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Thread: Teensy 4 ordering of instructions

  1. #1
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    Teensy 4 ordering of instructions

    It's my understanding that the Teensy 4 is capable of running two parallel lines of code. I have a couple questions about that:

    1. Does the compiler or the processor automatically manage that?

    2. What if I need to control the order in which a couple of instructions execute? For example:

    a = SPI0_POPR;
    b = SPI0_POPR;

    Depending on which instruction is executed first, a and b could be swapped.

    Is there a good tutorial anywhere for learning how to make the best use of this kind of processor?

  2. #2
    Senior Member PaulStoffregen's Avatar
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    Quote Originally Posted by hemsy View Post
    It's my understanding that the Teensy 4 is capable of running two parallel lines of code.
    It can sometimes execute 2 instructions in the same cycle.

    Sometimes 1 line of C or C++ source code becomes a single instruction, but often times the compiler needs to use many instructions to implement a single line.

    1. Does the compiler or the processor automatically manage that?
    They both do, sort of.

    Ultimately the processor manages whether is can run 2 instructions in the same cycle.

    The compiler does many transformations and optimizations to your code to try to maximize the number of independent instructions, so the processor can do this as much as possible.


    2. What if I need to control the order in which a couple of instructions execute?
    This is very rarely an issue in practice. A tremendous amount of work as gone into the design of the processor and the compiler and the software you use, so things are done the proper way by default.

    Both the compiler and the processor are designed around rules of which things must be done in order and which can be performed in any order, as long as the final result is achieved.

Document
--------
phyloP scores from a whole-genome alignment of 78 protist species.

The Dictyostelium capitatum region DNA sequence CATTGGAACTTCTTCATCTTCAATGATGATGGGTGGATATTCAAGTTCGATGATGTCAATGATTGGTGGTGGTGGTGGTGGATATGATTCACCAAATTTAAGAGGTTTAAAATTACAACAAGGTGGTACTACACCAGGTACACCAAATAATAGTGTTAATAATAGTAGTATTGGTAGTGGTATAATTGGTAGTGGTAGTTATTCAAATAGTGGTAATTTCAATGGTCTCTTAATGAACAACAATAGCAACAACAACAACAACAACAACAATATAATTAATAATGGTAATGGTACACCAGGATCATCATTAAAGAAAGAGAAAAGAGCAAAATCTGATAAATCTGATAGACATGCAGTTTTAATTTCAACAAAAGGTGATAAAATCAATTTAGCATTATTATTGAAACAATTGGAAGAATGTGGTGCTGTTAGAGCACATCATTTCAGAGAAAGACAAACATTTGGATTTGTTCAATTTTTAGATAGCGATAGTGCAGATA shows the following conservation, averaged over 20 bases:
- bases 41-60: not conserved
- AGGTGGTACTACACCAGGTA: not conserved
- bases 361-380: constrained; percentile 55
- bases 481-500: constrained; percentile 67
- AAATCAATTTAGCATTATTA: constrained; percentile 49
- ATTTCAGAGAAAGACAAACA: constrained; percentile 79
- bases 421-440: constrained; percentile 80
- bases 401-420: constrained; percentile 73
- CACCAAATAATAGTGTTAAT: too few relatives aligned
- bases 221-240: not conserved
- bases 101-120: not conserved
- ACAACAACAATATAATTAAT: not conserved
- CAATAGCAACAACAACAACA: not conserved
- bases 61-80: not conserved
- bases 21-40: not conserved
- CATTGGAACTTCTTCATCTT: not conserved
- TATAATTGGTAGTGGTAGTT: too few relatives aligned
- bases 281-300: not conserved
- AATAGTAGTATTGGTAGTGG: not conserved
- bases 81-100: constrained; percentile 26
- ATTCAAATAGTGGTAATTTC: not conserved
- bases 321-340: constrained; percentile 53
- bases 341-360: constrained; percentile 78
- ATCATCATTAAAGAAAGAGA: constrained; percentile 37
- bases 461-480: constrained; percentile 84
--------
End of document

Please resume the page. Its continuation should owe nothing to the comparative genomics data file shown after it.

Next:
The processor has 3 different types of memory access. ARM calls the one you want "strongly ordered" (if you decide to search). The processor has has special barrier instructions, which force any pending memory access to complete.

    The compiler has a "volatile" keyword for memory access which can not be optimized away. The compiler also has a feature called "memory barrier", which is unfortunately such a similar name to what the hardware uses, and the concept is similar too, but it applied to the compiler's optimizer.


    Depending on which instruction is executed first, a and b could be swapped.

    a = SPI0_POPR;
    b = SPI0_POPR;
    Again, in nearly all cases the compiler and processor will just do the right thing.

    In this case of hardware registers (though these are registers in Teensy 3.x), the definitions use "volatile" and the memory region they're in is treated as strongly ordered by processor.

    But when this code is reading ordinary RAM, both the compiler and processor "know" they may alter the order of memory access. Sometimes the compiler applies pretty amazing optimizations, never even writing the data out to the RAM if it "knows" you will only read it again in certain ways.


    Is there a good tutorial anywhere for learning how to make the best use of this kind of processor?
    No, there aren't really any simple tutorials, mainly because this sort of thing is almost never an issue for ordinary coding.

    You can find quite a lot of info about how the processor really works in the ARM Architecture v7m Reference Manual, document number DDI0403E (easiest way to search). But this is not easy to read. It's rather arcane details that few people really need to read.

    Likewise, the gcc compiler has extensive documentation. But again, much of it is in pretty advanced reference manual format rather than easy to follow tutorials.

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